> I had this idea that I was going to rope a deer, put it in a stall,
> Feed it up on corn for a couple of weeks, then kill it and eat it. The
> first step in this adventure was getting a deer. I figured that since they
> congregated at my cattle feeder and do not seem to have much fear of me when
> we are there (a bold one will sometimes come right up and sniff at the bags
> of feed while I am in the back of the truck not 4 feet away) that it should
> not be difficult to rope one, get up to it and toss a bag over its head (to
> calm it down) then hog tie it and transport it home.
> I filled the cattle feeder then hid down at the end with my rope. The
> cattle, which had seen the roping thing before, stayed well back. They were
> not having any of it. After about 20 minutes my deer showed up - 3 of them.
> I picked out a likely looking one, stepped out from the end of the feeder,
> and threw my rope. The deer just stood there and stared at me.
> I wrapped the rope around my waist and twisted the end so I would
> have a good hold. The deer still just stood and stared at me, but you could
> tell it was mildly concerned about the whole rope situation. I took a step
> towards it...it took a step away. I put a little tension on the rope and
> received an education.
> The first thing that I learned is that while a deer may just stand
> There looking at you funny while you rope it, they are spurred to action
> when you start pulling on that rope. That deer EXPLODED.
> The second thing I learned is that pound for pound, a deer is a LOT
> stronger than a cow or a colt. A cow or a colt in that weight range I could
> fight down with a rope with some dignity. A deer, no chance. That thing
> ran and bucked and twisted and pulled. There was no controlling it and
> certainly no getting close to it. As it jerked me off my feet and started
> dragging me across the ground, it occurred to me that having a deer on a
> rope was not nearly as good an idea as I originally imagined. The only up
> side is that they do not have as much stamina as many animals. A brief 10
> minutes later, it was tired and not nearly as quick to jerk me off my feet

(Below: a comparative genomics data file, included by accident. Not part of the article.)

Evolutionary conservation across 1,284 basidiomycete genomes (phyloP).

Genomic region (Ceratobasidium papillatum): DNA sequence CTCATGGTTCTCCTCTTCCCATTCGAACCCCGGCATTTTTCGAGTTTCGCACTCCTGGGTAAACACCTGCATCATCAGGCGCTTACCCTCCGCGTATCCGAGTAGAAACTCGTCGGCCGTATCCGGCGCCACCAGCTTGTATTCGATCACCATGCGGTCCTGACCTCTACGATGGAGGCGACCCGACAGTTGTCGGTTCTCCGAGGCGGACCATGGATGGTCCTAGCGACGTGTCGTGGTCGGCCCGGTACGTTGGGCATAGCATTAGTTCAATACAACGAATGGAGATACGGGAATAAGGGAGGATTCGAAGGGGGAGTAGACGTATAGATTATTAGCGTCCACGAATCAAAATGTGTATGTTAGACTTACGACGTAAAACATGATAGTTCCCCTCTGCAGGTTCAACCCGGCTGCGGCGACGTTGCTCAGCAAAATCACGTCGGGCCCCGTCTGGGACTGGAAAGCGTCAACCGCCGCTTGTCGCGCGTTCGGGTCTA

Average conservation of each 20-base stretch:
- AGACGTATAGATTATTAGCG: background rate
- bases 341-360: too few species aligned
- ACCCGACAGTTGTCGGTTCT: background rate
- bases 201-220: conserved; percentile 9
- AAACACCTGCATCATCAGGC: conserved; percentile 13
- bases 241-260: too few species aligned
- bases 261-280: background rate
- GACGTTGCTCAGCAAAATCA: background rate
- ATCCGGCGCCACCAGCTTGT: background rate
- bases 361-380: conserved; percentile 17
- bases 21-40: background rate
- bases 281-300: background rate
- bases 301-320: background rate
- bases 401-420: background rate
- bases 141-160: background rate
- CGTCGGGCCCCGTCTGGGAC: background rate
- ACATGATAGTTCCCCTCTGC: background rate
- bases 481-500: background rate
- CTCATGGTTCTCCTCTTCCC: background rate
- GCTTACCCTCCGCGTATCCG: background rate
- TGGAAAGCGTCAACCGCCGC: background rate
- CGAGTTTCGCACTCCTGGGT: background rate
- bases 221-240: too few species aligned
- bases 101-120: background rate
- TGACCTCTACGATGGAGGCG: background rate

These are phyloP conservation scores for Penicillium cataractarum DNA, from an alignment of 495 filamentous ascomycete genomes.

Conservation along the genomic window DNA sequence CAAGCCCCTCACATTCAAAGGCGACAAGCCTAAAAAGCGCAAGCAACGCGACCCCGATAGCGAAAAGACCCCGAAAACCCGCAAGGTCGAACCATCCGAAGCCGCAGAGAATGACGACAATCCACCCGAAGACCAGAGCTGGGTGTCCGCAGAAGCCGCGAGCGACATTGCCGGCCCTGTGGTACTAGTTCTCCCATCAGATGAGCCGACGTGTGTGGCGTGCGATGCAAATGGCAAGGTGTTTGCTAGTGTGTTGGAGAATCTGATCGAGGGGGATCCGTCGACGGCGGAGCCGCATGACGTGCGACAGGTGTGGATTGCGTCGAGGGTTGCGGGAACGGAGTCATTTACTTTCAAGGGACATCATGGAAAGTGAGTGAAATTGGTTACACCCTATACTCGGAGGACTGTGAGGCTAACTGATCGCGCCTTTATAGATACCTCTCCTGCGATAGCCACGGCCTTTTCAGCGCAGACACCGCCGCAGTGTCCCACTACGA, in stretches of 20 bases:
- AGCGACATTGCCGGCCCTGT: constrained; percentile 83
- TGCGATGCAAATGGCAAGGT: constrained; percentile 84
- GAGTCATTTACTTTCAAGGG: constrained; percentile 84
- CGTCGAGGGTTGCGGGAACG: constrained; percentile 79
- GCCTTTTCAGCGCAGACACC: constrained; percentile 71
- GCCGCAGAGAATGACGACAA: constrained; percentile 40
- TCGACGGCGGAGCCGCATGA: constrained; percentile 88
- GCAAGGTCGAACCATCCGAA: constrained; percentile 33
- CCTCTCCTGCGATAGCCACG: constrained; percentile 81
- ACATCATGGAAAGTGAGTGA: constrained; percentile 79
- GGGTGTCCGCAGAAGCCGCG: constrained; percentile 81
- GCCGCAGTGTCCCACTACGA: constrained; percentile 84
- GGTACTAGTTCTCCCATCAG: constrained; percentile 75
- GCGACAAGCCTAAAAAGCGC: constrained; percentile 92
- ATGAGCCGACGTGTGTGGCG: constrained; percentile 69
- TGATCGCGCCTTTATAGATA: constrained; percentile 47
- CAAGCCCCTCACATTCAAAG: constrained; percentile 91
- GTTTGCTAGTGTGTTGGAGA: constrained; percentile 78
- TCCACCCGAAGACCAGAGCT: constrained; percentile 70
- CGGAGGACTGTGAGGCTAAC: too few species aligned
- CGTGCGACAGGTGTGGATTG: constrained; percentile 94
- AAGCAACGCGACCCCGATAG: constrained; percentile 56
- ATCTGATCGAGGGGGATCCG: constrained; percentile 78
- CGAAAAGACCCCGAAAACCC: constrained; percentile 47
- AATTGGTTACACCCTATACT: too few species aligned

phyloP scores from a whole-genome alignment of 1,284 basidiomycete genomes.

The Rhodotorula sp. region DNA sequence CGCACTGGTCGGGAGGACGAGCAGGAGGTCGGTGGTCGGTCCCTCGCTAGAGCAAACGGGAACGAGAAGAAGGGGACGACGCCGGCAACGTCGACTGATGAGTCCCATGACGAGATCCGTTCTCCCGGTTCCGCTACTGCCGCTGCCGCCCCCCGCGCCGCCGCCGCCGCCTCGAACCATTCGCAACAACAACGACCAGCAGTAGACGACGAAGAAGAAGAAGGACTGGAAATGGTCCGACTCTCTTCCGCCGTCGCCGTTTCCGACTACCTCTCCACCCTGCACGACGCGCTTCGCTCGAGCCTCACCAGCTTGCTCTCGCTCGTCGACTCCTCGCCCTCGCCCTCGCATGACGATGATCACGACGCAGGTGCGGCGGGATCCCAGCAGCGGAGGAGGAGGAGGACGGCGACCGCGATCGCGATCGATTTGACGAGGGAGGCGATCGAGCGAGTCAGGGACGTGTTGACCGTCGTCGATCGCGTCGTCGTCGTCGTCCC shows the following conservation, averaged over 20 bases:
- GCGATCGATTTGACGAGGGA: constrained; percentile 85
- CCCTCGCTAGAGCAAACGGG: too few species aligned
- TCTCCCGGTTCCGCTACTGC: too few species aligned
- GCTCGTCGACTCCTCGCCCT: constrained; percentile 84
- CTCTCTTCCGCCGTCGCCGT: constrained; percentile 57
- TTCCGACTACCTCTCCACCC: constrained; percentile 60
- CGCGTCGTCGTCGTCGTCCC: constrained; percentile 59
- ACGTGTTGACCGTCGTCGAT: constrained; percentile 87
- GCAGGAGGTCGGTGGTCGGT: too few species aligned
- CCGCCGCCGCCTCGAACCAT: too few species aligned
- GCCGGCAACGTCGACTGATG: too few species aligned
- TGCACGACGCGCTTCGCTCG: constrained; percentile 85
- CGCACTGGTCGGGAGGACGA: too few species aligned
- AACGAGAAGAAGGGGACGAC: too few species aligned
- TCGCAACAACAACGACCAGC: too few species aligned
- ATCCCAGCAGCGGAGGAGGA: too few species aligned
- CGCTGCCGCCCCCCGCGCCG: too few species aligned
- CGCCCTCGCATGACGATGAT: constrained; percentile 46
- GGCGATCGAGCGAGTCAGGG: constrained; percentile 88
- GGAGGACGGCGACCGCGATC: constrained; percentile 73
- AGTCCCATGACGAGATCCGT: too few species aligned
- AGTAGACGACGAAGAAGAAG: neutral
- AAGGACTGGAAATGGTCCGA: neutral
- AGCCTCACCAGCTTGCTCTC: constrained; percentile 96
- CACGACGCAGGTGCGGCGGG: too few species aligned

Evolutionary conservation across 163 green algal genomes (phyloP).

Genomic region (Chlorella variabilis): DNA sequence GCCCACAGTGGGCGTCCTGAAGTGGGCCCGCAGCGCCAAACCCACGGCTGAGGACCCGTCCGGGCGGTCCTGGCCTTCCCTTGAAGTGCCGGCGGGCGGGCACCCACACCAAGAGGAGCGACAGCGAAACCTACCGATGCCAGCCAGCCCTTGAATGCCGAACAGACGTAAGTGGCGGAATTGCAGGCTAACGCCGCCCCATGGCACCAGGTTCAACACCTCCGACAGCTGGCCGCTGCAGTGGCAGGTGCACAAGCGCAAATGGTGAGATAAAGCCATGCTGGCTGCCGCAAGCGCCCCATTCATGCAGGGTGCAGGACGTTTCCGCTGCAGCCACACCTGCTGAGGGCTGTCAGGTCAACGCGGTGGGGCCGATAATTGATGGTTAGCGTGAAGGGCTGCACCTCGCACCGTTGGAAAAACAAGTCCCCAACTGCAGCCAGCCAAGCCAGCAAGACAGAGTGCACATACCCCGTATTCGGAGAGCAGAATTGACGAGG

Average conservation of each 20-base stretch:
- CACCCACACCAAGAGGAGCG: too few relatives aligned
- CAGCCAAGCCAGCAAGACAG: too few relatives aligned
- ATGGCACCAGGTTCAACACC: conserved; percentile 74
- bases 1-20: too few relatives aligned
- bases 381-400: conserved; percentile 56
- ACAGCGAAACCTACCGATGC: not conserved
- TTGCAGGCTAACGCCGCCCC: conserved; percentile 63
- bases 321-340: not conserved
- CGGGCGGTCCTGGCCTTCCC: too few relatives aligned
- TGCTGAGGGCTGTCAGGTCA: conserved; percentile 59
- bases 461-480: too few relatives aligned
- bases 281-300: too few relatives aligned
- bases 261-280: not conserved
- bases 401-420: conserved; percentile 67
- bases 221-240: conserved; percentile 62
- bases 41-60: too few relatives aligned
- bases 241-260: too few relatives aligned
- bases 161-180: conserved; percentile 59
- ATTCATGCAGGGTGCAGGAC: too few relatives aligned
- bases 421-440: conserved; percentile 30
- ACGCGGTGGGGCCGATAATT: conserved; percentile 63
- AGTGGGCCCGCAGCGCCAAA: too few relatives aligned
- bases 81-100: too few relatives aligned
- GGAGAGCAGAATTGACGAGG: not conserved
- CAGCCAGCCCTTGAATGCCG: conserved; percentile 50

> and drag me when I managed to get up. It took me a few minutes to realize
> this, since I was mostly blinded by the blood flowing out of the big gash in
> my head.
> At that point I had lost my taste for corn fed venison. I just
> wanted to get that devil creature off the end of that rope. I figured if I
> just let it go with the rope hanging around its neck, it would likely die
> slow and painfully somewhere. At the time, there was no love at all between
> me and that deer. At that moment, I hated the thing and I would venture a
> guess that the feeling was mutual. Despite the gash in my head and the
> several large knots where I had cleverly arrested the deer's momentum by
> bracing my head against various large rocks as it dragged me across the
> ground, I could still think clearly enough to recognize that there was a
> small chance that I shared some tiny amount of responsibility for the
> situation we were in, so I didn't want the deer to have it suffer a slow
> death so I managed to get it lined back up in between my truck and the
> feeder - a little trap I had set before hand. Kind of like a squeeze chute.
> I got it to back in there and started moving up so I could get my rope
> back.
> Did you know that deer bite? They do! I never in a million years
> would have thought that a deer would bite somebody so I was very surprised
> when I reached up there to grab that rope and the deer grabbed hold of my
> wrist. Now, when a deer bites you, it is not like being bit by a horse
> where they just bite you and then let go. A deer bites you and shakes its
> head - almost like a pit bull. They bite HARD and it hurts.
> The proper thing to do when a deer bites you is probably to freeze
> and draw back slowly. I tried screaming and shaking instead. My method was
> ineffective. It seems like the deer was biting and shaking for several
> minutes, but it was likely only several seconds. I, being smarter than a